My latest editorial in Christian Standard:
I don’t know what it’s like to grow from boyhood to manhood or, for that matter, to spend four days wandering through Angeles National Forest. However, one part of my conversation with Dane Johnson about Christ’s Church of the Valley’s new Leadership USA program did resonate with me.
“The guys explore whether they are a doer, a thinker, or a feeler,” he told me, “and they learn that each one is valuable. If you don’t fill your role, the team suffers.”
I agree with the idea that each type is important, but after reflecting on our conversation I realized that for too long I have identified with the wrong type.
I got straight A’s throughout school, graduating 36th in a high school class of 600, earning some decent scholarships for my freshman year of college and graduating after four years with a summa cum laude. Then I took white-collar jobs that involved marketing, strategic planning, communications, organizational design and, most recently, lots and lots of writing. I also love to read, experience art in every form, and consider new ideas. I’m a thinker I, um, thought.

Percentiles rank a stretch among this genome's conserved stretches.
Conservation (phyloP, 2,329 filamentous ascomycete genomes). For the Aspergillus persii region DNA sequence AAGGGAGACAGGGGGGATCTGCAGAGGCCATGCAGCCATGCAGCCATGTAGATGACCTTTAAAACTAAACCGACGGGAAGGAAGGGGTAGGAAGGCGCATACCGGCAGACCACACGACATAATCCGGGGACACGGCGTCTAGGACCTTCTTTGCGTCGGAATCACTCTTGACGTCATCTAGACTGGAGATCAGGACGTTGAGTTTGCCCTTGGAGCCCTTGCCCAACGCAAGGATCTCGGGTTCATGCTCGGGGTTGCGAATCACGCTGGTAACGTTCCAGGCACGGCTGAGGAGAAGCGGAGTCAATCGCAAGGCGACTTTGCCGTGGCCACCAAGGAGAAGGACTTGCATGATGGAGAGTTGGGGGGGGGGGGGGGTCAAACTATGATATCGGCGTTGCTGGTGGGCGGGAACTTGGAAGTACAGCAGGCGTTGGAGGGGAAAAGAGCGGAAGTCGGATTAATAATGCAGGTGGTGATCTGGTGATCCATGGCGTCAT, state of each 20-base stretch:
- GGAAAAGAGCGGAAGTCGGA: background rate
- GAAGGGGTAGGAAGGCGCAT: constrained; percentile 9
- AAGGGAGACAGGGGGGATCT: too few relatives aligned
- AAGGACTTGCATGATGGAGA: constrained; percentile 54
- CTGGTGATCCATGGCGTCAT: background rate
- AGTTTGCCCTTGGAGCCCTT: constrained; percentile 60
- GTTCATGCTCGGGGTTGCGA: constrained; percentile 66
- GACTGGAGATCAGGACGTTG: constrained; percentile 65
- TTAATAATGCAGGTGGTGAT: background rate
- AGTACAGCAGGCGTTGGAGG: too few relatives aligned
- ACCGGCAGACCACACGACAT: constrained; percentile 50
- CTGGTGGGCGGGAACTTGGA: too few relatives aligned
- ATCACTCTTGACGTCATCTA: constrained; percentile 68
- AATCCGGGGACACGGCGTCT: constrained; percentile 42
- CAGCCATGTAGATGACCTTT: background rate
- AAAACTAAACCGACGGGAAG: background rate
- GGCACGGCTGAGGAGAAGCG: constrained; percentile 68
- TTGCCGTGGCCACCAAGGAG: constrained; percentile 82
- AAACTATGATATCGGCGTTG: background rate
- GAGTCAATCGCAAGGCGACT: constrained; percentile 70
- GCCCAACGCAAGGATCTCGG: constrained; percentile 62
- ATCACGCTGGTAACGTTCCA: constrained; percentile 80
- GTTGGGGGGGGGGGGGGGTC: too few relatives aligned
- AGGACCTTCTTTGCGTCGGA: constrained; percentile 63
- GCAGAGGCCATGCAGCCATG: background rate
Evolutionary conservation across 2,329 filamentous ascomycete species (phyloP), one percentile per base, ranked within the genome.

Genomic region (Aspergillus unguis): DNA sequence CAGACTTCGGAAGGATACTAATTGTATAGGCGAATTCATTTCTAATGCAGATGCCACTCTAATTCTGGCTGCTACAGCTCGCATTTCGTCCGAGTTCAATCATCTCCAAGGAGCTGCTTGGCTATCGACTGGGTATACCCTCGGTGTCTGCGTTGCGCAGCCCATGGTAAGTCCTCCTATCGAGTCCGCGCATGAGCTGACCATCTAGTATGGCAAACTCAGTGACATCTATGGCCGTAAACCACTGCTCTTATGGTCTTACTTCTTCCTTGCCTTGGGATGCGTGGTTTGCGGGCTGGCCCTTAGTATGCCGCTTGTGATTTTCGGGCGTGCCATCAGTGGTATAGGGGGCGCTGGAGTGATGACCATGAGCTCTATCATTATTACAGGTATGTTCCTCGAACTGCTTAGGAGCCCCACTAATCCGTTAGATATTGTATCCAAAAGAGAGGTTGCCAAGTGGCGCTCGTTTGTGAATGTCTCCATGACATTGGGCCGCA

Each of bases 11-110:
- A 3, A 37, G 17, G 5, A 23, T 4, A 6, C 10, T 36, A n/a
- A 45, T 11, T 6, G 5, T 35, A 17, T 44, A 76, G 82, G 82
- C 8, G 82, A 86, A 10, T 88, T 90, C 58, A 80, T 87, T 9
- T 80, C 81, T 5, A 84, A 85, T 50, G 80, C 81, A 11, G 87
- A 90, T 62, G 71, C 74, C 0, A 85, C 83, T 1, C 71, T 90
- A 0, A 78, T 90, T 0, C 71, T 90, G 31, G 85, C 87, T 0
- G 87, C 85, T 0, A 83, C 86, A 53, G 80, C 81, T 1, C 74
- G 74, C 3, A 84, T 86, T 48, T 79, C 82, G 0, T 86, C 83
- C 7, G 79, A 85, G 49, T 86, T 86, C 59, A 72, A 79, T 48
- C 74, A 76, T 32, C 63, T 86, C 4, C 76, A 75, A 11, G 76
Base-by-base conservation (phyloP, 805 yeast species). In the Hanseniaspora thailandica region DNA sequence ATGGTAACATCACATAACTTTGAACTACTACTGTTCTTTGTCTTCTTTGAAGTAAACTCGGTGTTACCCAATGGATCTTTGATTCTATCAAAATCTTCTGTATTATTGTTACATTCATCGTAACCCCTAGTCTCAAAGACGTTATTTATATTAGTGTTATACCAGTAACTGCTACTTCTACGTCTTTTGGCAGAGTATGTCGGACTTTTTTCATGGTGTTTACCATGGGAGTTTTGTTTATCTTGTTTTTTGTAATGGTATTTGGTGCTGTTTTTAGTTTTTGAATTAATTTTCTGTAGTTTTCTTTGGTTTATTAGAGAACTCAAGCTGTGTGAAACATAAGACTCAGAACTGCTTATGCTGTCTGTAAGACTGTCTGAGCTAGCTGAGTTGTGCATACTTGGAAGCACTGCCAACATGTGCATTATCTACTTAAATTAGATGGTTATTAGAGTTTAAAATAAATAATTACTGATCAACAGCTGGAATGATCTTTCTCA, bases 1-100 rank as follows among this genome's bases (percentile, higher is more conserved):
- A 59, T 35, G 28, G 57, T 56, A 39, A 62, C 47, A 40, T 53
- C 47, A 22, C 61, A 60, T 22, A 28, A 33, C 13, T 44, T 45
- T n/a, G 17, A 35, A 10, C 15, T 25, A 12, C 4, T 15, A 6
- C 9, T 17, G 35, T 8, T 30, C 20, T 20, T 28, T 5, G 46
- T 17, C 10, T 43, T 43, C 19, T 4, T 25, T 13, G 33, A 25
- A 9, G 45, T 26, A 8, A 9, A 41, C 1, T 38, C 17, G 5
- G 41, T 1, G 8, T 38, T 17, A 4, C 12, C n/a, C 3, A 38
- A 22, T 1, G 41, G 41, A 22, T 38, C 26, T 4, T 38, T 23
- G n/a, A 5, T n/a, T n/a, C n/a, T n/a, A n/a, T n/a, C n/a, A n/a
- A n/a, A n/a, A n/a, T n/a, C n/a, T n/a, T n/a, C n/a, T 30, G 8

Except, no. I hated school, every second of its bathroom passes and mandatory reading and worksheets and pages of footnotes. I still do—I am enjoying the people I’m meeting through my seminary program and the material I’m learning, but recently I sat in a university library on a warm evening researching a project for my latest class and realized I was just plain ticked off that I had to do it. I wanted to be ANYWHERE but stuck in that fluorescent room, scanning journal articles and noting sources.
A few weeks later it was time for the final. I overstudied for it (98 percent!) and hated every minute. I realized I would rather shovel mulch or paint a wall or plant a flowerbed or cook or even clean instead of study. I would rather do any of those things for four hours instead of study for one. I am not a thinker. I’m a doer.
Just as we pigeonhole introverts (another category I belong to) as “shy” when many are very friendly and personable, it’s tempting to assume the thinkers among us are intelligent and the doers are not. But I’m smart—smart enough to now wonder if the life I’ve created for myself needs to change significantly to accommodate my personality.
Doers can be leaders who take action or they can be key results people who make things happen behind the scenes, just as thinkers can be the engineers who design a building or the people who write about its grand opening. As Dane pointed out, both temperaments have value, but they are also happiest when doing very different things. And I think the next thing for this doer to do is figure out what comes next.